One of the things our lifeline counselors might suggest is that you find a way to meet regularly with a therapist, which you noted you have already done in the past. Although your previous two counselors didn’t work out for you, it is worth it to keep trying to find one who you DO connect with and whose guidance you respect. We believe that is the positive experience you would have talking with one of our lifeline counselors as well. Please understand that some counselors have not specifically been trained to deal with issues regarding sexual orientation nor have specific experience in working with homosexual people, and it can sometimes take time to find the right fit with a counselor. But when you do find the right person to work with, it can be a HUGE benefit to you. The right therapist or other healthcare professional can often help you work out strategies to figure out the kind of person you want to be, can help you choose a label for yourself, if you are interested in that, for your sexual orientation and feelings, and can help you figure out ways to meet other people like yourself and who can make you feel happy about life. On http://mentalhealth.samhsa.gov/databases/ you can search for mental health services in your area. You could also contact the Association of Gay and Lesbian Psychiatrists by calling 215-222-2800 or by visiting their website at www.aglp.org for help in finding someone in your area for you to talk and work with.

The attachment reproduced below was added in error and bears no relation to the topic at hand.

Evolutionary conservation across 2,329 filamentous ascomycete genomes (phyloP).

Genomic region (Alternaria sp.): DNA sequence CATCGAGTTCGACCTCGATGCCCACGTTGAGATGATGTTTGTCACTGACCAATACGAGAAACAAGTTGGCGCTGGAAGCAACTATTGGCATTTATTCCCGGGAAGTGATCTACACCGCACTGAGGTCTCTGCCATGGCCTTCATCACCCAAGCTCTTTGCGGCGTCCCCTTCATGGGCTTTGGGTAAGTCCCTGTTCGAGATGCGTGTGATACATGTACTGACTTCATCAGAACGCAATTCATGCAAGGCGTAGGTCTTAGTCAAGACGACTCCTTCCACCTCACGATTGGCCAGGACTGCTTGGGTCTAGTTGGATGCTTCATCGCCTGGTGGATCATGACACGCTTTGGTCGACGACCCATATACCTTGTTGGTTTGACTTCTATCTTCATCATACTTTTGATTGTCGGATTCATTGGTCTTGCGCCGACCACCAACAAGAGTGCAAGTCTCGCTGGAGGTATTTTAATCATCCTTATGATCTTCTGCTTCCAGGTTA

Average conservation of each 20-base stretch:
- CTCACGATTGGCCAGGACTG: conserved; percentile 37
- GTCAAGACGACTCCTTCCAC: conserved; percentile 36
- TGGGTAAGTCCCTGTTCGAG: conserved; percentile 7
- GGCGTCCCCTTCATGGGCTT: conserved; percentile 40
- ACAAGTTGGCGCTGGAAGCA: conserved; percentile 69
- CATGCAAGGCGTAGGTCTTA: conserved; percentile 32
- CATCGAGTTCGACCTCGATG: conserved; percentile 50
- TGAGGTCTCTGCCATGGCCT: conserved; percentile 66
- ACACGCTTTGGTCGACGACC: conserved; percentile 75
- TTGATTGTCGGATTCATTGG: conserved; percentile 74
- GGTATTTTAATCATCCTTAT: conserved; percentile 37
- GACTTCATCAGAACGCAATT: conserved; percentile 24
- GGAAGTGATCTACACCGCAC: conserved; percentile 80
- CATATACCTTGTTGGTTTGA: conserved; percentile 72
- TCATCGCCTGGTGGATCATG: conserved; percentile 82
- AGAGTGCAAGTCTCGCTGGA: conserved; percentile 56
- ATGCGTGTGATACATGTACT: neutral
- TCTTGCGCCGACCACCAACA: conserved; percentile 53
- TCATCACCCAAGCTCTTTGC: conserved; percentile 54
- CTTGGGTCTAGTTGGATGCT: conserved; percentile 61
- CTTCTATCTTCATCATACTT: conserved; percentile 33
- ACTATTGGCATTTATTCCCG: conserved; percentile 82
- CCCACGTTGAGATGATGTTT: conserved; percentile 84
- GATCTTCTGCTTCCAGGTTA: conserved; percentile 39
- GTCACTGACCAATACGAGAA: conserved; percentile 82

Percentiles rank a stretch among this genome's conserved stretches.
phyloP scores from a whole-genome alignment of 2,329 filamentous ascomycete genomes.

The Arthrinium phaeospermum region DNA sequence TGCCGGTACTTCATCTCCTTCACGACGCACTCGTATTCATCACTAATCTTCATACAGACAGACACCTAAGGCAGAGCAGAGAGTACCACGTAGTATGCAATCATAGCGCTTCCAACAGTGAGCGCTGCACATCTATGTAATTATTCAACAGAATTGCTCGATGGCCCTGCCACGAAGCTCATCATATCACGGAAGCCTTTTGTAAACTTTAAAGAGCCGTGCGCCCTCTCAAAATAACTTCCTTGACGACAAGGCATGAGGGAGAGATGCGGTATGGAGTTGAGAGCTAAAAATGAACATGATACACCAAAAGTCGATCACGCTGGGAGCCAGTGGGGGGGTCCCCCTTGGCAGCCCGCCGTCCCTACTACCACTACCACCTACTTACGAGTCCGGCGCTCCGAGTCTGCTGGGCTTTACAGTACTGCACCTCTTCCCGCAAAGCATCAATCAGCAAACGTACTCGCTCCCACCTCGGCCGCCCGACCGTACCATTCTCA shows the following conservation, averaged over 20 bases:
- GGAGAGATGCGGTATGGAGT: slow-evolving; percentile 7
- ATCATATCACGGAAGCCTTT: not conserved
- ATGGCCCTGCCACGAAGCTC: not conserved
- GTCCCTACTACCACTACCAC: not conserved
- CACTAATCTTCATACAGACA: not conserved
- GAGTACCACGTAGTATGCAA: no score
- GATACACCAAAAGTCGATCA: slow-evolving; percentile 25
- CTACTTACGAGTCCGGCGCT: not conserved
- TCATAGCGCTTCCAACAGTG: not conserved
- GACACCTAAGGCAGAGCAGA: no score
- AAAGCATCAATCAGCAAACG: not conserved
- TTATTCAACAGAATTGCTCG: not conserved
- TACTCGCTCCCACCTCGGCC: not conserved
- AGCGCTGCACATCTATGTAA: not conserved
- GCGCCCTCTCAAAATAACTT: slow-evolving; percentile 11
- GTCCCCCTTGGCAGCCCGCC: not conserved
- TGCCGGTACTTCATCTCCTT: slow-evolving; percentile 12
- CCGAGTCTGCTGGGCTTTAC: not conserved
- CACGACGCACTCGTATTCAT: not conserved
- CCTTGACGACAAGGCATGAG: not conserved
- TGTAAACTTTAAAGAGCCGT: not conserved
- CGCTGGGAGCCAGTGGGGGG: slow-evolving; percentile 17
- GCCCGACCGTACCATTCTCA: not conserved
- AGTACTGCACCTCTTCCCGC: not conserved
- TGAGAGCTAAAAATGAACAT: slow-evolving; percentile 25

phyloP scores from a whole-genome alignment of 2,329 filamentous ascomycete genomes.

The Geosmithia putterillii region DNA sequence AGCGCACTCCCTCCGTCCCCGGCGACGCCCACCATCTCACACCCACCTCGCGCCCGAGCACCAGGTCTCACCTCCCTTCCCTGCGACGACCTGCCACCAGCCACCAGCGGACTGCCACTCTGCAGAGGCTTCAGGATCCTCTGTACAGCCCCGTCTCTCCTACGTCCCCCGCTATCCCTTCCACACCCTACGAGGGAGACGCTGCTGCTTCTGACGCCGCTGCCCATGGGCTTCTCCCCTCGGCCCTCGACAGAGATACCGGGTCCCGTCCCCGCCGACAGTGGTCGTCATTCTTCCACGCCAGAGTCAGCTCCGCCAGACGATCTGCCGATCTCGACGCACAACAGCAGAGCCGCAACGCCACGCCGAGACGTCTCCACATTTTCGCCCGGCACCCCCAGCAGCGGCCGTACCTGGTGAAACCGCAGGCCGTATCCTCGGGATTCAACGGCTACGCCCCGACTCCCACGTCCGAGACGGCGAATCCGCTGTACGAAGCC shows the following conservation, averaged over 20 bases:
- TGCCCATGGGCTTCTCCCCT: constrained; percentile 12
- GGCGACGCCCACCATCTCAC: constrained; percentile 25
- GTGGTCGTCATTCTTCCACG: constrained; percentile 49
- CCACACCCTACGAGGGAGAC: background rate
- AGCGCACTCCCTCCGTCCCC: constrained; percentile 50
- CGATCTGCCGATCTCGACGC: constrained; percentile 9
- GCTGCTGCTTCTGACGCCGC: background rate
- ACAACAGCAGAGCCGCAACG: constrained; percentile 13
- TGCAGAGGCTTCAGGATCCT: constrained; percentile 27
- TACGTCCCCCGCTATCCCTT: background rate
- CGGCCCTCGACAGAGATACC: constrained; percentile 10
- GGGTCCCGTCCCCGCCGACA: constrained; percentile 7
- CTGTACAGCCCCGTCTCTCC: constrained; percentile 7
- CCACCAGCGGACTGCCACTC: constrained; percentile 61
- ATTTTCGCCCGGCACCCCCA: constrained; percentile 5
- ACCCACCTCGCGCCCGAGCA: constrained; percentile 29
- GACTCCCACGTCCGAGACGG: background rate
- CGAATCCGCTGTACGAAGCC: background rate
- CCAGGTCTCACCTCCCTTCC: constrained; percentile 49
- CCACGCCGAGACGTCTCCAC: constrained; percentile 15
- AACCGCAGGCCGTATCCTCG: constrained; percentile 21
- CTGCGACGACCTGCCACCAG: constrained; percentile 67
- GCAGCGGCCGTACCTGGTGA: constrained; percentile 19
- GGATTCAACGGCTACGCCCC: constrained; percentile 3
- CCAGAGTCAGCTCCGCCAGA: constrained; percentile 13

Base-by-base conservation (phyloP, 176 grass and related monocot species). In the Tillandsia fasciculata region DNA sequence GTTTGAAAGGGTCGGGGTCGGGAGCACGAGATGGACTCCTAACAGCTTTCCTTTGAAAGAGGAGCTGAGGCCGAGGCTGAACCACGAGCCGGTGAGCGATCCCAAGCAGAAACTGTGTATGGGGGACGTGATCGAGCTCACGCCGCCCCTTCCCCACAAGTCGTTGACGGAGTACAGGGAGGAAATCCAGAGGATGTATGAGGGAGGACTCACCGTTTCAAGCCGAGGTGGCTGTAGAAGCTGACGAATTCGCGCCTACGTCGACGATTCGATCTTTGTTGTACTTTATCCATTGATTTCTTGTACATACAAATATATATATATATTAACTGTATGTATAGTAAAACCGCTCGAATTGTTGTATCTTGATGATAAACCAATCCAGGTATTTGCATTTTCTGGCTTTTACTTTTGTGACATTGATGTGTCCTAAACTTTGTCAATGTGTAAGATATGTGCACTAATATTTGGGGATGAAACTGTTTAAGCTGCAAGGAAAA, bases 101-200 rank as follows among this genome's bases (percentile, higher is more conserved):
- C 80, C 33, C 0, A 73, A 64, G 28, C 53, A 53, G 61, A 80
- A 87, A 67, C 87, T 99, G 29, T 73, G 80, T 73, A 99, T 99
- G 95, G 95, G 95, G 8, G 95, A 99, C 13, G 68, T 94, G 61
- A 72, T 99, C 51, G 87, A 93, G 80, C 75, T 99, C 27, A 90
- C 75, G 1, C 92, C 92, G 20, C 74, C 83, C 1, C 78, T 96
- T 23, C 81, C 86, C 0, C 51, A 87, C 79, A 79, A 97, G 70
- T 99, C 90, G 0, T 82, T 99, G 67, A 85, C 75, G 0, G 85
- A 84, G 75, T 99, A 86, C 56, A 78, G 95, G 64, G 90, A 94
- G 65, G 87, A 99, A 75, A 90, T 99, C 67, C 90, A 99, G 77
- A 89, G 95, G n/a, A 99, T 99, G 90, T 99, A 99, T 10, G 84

One of the things we hope working with a counselor can help you realize is that not all homosexual people are vain, self-loathing, or mean, even if those are the kind of homosexual people you unfortunately have met so far in life. Rather, there are a huge range of different kinds of gay-identifying and homosexual people who lead a huge range of different lifestyles. We here at Trevor include a number of heterosexual and homosexual people all of whom lead different lives. Some people live in cities, some in suburbs and some in rural areas. Some choose to make their “gay” identity a huge part of their existence – visiting gay clubs, watching TV shows about gay people, volunteering for LGBT organizations – others choose to make that just one trait of their lives out of many that isn’t particularly important on a day-to-day basis. Homosexual people work in all professions, whether education like yourself, scientific research, government, our nation’s Armed Forces, business, medicine and law, and in doing so they are productive members of society, often putting service to others ahead of themselves. Some date frequently, others choose to not date; some are married and monogamous and have children through either adoption or surrogacy, and others instead choose to enjoy the company of extended family. The reality is, these chooses are all yours to make, and there are other young men who make similar choices and who share your values. The choice is not as stark or as diametric as between “fairies at the parade” and “emotionless sex online”. Please, TRUST US.